The Jarama Valley
Torremocha de Jarama
It's another town marked by the constant presence of water, through the river Jarama and the arroyo de San Román. The term is also traveled, north to south, by the old Cabarrús channel and by fragments of other more recent channels, such as Upper Jarama and Atazar. The terrain is practically flat, but with slight ripples, and produces excellent cereal crops, vineyards and olive groves. The fertile vega of the Jarama hosts irrigated orchards and its margins have a great landscape interest in the beautiful riverside trees. Torremocha's physiognomy remains rural; lands irrigated by the Jarama River and the Elizabeth II Canal and a well-preserved urban ensemble.
Its origins come from the Roman Empire. After the Reconquest the town was only houses located around a 13th-century hermitage and a tower of an ancient fortress. Initially these lands belonged to the Crown of Castile until in 1249 delivered to Uceda, which will no longer depend on 1841. Then, in the 14th century, the territory begins to gain importance as it is formed its own council.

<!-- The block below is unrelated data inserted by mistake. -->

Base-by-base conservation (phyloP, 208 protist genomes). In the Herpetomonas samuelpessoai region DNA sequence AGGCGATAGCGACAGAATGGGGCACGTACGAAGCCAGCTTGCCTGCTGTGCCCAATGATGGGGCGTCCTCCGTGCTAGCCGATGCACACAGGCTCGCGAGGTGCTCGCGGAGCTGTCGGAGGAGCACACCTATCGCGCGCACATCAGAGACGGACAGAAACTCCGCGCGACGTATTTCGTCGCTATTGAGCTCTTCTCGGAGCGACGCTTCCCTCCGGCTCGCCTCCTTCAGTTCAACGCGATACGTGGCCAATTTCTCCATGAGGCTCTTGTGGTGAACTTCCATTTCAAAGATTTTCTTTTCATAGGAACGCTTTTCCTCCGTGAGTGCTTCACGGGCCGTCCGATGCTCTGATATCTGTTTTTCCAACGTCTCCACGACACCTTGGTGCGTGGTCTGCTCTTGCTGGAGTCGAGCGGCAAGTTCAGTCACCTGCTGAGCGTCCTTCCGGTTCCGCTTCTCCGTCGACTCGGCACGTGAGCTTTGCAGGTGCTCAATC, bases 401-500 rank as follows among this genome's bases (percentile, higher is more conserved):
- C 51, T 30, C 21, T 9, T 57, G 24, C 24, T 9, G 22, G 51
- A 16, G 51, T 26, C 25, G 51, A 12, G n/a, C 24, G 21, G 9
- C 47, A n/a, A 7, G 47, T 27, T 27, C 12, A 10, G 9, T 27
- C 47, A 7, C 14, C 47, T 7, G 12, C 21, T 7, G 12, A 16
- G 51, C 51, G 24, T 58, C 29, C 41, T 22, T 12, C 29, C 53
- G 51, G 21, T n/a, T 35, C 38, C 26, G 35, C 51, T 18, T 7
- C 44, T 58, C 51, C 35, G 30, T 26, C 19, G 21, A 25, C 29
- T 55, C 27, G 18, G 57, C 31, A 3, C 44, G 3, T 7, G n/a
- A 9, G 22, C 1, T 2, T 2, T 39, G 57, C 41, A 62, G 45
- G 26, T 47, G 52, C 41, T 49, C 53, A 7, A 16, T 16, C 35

At the end of the 18th century, Torremocha is part of the construction projects of the Carrabús Canal. However, with the opening of the Elizabeth II Canal in 1858, it ceases to matter and forces it to move to dryland.
Before this, it is worth mentioning that the municipality is drowned by the Napoleonic forces in 1813, which almost meant its destruction. The territory becomes part of the province of Madrid with the administrative reform of 1833.
Of this municipality we can highlight among other heritages the Church of San Pedro, which was originally an early Middle Ages hermitage converted into a Church from 1556.